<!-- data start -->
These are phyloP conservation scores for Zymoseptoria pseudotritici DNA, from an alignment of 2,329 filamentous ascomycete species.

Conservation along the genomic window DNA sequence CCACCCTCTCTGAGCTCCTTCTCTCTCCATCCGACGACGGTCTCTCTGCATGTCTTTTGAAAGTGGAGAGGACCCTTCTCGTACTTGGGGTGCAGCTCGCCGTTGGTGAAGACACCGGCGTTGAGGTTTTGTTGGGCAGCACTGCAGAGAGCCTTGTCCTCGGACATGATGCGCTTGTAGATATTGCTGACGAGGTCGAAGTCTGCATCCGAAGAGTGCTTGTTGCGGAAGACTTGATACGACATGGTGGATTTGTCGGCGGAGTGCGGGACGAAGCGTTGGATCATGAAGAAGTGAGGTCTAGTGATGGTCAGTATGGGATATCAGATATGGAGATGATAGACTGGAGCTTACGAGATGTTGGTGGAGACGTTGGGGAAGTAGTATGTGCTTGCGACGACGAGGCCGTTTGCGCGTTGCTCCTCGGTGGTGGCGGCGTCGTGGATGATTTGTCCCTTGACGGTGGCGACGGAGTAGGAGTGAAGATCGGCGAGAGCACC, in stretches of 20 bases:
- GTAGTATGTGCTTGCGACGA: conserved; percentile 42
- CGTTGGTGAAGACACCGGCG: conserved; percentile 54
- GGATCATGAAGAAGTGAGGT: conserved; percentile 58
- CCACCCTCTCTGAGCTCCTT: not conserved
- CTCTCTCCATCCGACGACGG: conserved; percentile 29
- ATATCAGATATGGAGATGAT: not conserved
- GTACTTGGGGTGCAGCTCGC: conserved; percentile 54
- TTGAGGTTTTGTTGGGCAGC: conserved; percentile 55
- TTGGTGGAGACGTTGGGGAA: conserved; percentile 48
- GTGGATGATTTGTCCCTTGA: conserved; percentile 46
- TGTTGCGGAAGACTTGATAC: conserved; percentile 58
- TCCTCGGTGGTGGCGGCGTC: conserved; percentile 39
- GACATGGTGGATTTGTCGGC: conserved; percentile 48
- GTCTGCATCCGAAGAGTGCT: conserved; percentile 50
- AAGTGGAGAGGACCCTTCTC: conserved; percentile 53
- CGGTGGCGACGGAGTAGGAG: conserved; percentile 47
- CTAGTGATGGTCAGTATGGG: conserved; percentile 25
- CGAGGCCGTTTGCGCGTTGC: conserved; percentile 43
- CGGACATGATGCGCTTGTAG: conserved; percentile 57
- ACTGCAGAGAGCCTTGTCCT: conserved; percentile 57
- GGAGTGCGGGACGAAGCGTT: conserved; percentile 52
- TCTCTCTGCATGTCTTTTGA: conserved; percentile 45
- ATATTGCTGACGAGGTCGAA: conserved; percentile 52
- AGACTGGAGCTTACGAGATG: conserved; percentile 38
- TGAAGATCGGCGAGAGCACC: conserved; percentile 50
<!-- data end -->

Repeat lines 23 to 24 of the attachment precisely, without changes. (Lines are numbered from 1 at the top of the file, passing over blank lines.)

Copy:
- GGAGTGCGGGACGAAGCGTT: conserved; percentile 52
- TCTCTCTGCATGTCTTTTGA: conserved; percentile 45